I remember back in 1984 when rumors started flying that Walter Mondale might pick a woman to run with him on the democratic ticket. My reaction was to be completely dismissive; a sort of “what’s so new about a woman in the back-up role?” kind of thing.
And then I sat and watched as he nominated Geraldine Ferraro…and I cried.
What got released in me that day was something that for 30 years told me that I didn’t belong, didn’t have a place at the table. I saw myself in Geraldine Ferraro. And all of the sudden I felt included in the scheme of things in a way I never had before.
I saw that same feeling on the faces of African American delegates to the ’88 Democratic Convention when Jesse Jackson spoke. And since it had happened to me only 4 years previously, I recognized the look.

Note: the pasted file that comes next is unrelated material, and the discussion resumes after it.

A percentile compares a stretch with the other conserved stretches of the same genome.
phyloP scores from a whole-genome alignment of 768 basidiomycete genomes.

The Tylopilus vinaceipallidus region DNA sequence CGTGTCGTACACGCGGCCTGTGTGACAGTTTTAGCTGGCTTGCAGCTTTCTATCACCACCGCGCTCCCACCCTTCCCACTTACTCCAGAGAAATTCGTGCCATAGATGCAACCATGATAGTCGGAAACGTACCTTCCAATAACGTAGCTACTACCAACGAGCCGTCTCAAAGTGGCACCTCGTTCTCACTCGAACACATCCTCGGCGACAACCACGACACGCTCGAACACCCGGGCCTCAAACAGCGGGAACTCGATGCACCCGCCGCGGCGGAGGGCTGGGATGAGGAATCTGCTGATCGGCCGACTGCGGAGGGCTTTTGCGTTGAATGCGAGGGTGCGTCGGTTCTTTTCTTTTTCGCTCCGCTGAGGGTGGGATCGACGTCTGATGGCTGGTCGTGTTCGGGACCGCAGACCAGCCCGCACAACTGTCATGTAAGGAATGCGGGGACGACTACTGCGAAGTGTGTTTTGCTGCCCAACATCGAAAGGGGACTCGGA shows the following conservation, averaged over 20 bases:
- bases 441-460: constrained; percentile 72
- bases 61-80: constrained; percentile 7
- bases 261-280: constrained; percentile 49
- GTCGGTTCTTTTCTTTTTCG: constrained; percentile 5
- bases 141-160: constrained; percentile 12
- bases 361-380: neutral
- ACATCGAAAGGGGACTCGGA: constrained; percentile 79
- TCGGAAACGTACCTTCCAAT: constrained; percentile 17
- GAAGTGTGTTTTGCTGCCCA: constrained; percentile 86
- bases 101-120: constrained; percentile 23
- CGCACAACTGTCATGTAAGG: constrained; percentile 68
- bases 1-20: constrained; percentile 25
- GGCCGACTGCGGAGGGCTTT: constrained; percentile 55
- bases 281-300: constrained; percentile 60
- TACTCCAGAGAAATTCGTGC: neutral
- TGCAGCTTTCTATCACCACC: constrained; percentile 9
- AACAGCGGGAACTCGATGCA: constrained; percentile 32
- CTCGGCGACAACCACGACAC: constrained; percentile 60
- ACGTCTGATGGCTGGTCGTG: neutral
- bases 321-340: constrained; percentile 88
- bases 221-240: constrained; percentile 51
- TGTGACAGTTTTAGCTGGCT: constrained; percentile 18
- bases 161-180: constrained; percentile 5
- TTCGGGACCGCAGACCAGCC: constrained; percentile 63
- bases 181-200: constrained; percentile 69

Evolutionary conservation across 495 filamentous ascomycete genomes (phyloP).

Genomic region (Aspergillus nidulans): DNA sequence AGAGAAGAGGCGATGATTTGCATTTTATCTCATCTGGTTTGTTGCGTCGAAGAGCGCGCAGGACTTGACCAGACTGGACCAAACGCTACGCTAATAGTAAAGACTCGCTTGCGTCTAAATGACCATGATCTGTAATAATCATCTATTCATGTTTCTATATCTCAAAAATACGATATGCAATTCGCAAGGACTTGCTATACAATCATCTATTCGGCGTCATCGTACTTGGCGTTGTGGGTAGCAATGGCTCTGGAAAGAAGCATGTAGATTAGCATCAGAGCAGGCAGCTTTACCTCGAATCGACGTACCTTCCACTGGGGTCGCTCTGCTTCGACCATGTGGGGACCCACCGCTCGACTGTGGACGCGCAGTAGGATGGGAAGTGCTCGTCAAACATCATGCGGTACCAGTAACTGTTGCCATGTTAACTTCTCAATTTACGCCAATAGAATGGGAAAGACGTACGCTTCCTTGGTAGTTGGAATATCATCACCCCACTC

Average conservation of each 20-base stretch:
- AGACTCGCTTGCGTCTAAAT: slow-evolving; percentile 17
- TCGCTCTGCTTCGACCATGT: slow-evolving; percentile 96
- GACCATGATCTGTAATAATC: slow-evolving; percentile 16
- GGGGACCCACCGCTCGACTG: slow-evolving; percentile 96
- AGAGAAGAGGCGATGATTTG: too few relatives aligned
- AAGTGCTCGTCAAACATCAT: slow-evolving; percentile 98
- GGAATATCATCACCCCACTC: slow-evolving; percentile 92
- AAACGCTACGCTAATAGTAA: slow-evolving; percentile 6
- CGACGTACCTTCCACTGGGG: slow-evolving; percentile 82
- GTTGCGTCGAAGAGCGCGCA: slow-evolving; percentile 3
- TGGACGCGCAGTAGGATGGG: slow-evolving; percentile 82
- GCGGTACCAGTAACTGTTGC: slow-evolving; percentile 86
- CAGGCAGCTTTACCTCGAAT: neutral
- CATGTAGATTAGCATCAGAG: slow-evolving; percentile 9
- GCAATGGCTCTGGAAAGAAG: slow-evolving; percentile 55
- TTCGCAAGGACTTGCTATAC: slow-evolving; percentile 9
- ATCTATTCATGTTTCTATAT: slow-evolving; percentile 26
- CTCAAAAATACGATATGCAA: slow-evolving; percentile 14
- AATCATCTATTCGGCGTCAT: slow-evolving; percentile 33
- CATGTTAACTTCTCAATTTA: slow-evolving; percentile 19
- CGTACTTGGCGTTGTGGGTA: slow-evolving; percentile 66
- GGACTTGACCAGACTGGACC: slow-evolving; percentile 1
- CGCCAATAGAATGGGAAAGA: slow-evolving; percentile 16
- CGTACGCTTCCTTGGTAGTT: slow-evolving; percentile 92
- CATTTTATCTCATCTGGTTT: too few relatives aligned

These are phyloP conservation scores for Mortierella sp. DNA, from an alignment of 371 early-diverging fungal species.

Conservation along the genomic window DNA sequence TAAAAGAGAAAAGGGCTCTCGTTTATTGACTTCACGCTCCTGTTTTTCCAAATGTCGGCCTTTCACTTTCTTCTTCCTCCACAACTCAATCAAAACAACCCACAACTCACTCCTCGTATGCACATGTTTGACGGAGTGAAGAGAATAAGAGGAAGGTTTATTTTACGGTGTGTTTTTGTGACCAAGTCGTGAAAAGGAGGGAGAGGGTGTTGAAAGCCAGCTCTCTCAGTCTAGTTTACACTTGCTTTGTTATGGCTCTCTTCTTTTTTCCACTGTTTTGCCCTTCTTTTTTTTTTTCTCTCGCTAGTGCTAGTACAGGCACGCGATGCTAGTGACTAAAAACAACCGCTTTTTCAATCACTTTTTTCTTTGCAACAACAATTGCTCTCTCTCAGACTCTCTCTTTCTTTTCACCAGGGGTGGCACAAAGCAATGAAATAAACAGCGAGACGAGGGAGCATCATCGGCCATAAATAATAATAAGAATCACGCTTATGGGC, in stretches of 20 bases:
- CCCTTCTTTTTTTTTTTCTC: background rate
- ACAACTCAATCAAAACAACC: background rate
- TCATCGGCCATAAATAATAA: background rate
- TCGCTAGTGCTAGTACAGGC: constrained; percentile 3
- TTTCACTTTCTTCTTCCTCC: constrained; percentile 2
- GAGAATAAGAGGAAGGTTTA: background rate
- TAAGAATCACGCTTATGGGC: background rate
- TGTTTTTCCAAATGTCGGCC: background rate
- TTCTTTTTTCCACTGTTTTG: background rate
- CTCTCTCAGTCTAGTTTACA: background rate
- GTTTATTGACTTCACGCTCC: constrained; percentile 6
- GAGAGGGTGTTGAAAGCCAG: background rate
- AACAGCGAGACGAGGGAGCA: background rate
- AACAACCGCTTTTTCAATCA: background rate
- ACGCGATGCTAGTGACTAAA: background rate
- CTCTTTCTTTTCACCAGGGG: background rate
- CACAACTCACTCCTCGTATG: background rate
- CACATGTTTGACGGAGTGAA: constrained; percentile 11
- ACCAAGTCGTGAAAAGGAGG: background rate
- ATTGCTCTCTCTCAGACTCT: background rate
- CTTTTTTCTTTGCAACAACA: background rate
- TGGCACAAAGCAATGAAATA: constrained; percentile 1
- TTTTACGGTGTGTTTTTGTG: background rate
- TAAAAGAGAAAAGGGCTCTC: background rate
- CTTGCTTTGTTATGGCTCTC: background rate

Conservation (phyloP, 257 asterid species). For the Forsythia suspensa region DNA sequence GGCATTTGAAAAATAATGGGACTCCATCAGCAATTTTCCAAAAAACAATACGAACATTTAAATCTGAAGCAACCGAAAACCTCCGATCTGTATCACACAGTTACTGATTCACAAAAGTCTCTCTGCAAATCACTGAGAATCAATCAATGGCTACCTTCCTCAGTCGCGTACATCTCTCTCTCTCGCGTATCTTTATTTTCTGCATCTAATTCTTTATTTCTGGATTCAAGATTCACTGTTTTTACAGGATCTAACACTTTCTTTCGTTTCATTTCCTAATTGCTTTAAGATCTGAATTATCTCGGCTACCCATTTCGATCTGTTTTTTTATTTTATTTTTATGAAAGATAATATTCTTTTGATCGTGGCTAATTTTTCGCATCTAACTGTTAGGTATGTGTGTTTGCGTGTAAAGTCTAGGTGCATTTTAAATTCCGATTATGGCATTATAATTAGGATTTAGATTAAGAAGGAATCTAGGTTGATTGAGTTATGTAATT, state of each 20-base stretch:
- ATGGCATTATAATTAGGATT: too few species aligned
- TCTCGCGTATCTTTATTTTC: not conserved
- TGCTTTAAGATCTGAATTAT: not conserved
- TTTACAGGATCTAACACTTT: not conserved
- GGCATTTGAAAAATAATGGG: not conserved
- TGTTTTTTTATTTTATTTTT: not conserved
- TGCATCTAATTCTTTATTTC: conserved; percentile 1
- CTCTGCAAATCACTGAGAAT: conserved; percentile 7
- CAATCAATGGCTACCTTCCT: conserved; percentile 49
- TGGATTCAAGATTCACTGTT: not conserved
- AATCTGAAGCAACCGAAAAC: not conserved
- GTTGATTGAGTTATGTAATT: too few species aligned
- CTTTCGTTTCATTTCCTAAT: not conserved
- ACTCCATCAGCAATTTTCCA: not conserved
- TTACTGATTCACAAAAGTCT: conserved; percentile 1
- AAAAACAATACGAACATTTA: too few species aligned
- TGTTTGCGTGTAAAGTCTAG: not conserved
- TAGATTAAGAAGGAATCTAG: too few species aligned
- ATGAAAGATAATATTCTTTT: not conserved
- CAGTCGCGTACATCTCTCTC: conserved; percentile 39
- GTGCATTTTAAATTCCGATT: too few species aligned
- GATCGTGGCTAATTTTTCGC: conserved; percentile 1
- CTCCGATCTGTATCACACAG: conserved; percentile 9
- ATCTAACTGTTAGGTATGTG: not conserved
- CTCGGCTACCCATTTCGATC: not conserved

I don’t want to be alienating to anyone, but the reality is that white heterosexual men in this country don’t have a point of reference for this kind of experience. You have grown up seeing yourselves represented in every position of power that can be imagined. But perhaps with some empathy, you can understand a bit of what it feels like to have that sense of marginalization being communicated every day in ways that sometimes are overt, but most often covert, to the point that the feeling sinks deep into your bones and you don’t even notice all the time that its there.
And then one day POW!!! Someone like Ferraro or Jackson breaks through…and the world of possibilities opens up again.
For the past day or so I’ve been reading blogs written by African Americans to see what they are saying about the Obama victory in the Iowa caucuses this week. Some didn’t even mention it. Some don’t support or trust him. But for many, they shared that feeling of anticipation that perhaps the door is breaking open, the one that says you belong. Lets take a look.